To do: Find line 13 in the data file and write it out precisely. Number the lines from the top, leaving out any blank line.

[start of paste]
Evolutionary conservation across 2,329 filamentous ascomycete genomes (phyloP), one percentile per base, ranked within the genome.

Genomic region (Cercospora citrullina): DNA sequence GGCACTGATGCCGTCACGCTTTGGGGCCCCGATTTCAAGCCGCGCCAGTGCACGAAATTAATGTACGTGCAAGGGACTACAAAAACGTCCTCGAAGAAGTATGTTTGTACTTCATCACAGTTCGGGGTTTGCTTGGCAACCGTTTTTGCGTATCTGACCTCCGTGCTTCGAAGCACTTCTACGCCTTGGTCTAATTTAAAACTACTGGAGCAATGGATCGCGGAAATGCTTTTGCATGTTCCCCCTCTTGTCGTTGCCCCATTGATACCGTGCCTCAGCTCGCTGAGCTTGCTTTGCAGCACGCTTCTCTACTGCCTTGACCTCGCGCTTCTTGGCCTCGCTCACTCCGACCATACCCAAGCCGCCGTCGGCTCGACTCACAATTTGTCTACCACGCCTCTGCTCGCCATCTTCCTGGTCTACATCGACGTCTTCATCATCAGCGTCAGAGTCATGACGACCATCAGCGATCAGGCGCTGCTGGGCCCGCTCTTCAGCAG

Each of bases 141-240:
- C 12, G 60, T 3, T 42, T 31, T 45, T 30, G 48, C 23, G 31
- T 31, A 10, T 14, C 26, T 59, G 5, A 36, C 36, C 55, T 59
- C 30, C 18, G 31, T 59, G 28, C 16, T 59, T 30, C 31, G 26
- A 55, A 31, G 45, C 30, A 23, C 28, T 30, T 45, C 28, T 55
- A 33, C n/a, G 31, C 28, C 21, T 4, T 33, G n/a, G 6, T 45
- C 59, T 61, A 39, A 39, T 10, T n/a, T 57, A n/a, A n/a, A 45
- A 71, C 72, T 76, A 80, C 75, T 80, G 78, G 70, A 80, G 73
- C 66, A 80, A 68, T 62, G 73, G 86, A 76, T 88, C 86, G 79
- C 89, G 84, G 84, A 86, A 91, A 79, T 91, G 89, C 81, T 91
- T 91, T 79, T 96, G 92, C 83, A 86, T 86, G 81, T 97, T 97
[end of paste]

- T 91, T 79, T 96, G 92, C 83, A 86, T 86, G 81, T 97, T 97